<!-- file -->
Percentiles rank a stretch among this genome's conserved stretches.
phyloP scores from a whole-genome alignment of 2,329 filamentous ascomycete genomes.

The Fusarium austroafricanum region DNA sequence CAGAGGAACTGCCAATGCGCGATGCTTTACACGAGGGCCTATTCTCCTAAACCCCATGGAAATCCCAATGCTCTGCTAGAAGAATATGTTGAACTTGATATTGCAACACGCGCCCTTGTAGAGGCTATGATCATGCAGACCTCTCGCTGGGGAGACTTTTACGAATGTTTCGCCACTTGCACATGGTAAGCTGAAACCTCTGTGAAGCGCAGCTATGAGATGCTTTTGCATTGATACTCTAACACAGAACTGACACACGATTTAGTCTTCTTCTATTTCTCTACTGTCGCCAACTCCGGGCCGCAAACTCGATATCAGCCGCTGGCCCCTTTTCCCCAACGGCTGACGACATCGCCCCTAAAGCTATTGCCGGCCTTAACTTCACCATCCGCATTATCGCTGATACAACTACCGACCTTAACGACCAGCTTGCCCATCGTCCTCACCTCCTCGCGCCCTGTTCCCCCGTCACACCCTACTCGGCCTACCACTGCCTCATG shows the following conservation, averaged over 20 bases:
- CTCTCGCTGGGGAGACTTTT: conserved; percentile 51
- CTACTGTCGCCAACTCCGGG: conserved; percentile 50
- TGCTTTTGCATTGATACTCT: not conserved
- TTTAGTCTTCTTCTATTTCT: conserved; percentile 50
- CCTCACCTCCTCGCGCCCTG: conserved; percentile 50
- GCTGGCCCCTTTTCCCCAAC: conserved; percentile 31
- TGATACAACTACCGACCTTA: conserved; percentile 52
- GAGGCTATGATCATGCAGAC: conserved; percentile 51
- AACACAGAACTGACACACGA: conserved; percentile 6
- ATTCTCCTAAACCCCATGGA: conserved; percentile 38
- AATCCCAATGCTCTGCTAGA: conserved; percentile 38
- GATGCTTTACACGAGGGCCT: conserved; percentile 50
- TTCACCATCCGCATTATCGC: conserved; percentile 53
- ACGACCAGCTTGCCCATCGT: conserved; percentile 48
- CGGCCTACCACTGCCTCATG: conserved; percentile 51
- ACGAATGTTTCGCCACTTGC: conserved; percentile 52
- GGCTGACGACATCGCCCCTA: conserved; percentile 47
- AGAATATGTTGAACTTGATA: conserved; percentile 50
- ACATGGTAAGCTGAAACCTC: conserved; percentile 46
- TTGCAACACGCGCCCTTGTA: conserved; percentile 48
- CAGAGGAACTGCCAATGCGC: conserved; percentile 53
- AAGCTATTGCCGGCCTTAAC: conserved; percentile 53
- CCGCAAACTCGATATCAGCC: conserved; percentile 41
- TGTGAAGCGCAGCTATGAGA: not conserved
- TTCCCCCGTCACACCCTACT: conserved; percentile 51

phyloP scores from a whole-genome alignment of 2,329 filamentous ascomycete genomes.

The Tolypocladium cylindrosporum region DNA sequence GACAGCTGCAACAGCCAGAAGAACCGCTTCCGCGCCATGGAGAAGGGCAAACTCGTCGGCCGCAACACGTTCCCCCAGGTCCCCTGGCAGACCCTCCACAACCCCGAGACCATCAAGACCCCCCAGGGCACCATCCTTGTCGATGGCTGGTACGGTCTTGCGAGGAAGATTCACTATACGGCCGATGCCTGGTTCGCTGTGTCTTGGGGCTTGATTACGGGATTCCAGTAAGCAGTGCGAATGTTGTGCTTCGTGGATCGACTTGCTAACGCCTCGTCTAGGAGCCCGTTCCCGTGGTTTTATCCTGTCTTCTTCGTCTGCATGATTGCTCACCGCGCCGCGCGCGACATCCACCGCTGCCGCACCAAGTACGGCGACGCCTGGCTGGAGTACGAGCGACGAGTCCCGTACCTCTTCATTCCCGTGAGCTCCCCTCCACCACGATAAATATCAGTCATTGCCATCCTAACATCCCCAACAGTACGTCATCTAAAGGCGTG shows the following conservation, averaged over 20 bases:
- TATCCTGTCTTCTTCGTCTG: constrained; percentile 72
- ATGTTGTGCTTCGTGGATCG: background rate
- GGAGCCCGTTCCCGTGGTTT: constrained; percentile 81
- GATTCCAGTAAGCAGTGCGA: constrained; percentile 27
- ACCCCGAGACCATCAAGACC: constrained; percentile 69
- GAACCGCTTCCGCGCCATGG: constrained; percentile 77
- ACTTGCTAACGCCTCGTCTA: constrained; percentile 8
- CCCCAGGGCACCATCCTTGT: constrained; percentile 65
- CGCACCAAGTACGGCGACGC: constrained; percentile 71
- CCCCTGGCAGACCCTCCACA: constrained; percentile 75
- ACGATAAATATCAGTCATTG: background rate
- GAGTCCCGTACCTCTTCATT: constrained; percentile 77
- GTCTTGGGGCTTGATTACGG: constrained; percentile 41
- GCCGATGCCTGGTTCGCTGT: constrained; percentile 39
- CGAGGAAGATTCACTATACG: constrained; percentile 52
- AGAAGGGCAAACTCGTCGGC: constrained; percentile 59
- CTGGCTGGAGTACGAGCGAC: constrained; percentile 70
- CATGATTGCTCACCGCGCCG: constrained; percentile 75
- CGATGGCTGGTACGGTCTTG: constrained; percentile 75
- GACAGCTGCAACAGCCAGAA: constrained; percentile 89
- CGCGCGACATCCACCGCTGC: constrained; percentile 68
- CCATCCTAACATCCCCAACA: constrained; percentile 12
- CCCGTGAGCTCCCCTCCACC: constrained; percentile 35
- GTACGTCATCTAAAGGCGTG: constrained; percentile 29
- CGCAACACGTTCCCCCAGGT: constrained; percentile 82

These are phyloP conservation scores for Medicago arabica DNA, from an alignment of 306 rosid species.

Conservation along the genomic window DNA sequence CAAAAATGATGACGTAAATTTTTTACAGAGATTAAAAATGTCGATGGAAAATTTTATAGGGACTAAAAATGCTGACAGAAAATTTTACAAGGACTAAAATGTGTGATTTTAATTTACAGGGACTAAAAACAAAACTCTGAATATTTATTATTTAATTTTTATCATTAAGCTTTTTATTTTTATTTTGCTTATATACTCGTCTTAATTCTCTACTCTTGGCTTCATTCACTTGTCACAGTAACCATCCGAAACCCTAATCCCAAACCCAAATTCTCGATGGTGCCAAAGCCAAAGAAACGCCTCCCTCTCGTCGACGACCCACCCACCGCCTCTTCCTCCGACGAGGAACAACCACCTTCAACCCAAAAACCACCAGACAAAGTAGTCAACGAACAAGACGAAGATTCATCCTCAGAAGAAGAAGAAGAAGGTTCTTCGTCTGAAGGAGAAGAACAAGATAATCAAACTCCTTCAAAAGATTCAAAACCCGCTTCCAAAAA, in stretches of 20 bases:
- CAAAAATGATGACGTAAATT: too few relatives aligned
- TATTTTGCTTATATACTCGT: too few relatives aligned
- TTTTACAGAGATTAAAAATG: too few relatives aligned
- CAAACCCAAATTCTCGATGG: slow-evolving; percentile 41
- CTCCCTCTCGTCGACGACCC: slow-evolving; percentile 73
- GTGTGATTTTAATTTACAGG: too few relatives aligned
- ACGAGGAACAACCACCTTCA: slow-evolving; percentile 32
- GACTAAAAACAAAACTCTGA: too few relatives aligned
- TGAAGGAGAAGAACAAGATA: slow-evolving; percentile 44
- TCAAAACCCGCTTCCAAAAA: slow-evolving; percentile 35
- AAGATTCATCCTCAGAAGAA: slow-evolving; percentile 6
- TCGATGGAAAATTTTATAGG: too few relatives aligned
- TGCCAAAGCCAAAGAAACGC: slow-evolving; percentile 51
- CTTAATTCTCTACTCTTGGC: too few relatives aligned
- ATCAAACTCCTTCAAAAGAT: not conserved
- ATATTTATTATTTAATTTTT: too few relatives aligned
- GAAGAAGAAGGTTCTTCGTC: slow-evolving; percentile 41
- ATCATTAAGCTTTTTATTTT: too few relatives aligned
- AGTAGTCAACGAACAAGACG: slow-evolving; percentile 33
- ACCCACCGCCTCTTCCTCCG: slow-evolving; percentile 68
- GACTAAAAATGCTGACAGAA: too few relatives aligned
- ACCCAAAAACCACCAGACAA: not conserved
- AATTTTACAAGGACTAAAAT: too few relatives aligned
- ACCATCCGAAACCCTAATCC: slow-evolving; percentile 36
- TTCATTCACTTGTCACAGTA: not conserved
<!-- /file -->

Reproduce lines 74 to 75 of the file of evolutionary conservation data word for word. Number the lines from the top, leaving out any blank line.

- GAAGAAGAAGGTTCTTCGTC: slow-evolving; percentile 41
- ATCATTAAGCTTTTTATTTT: too few relatives aligned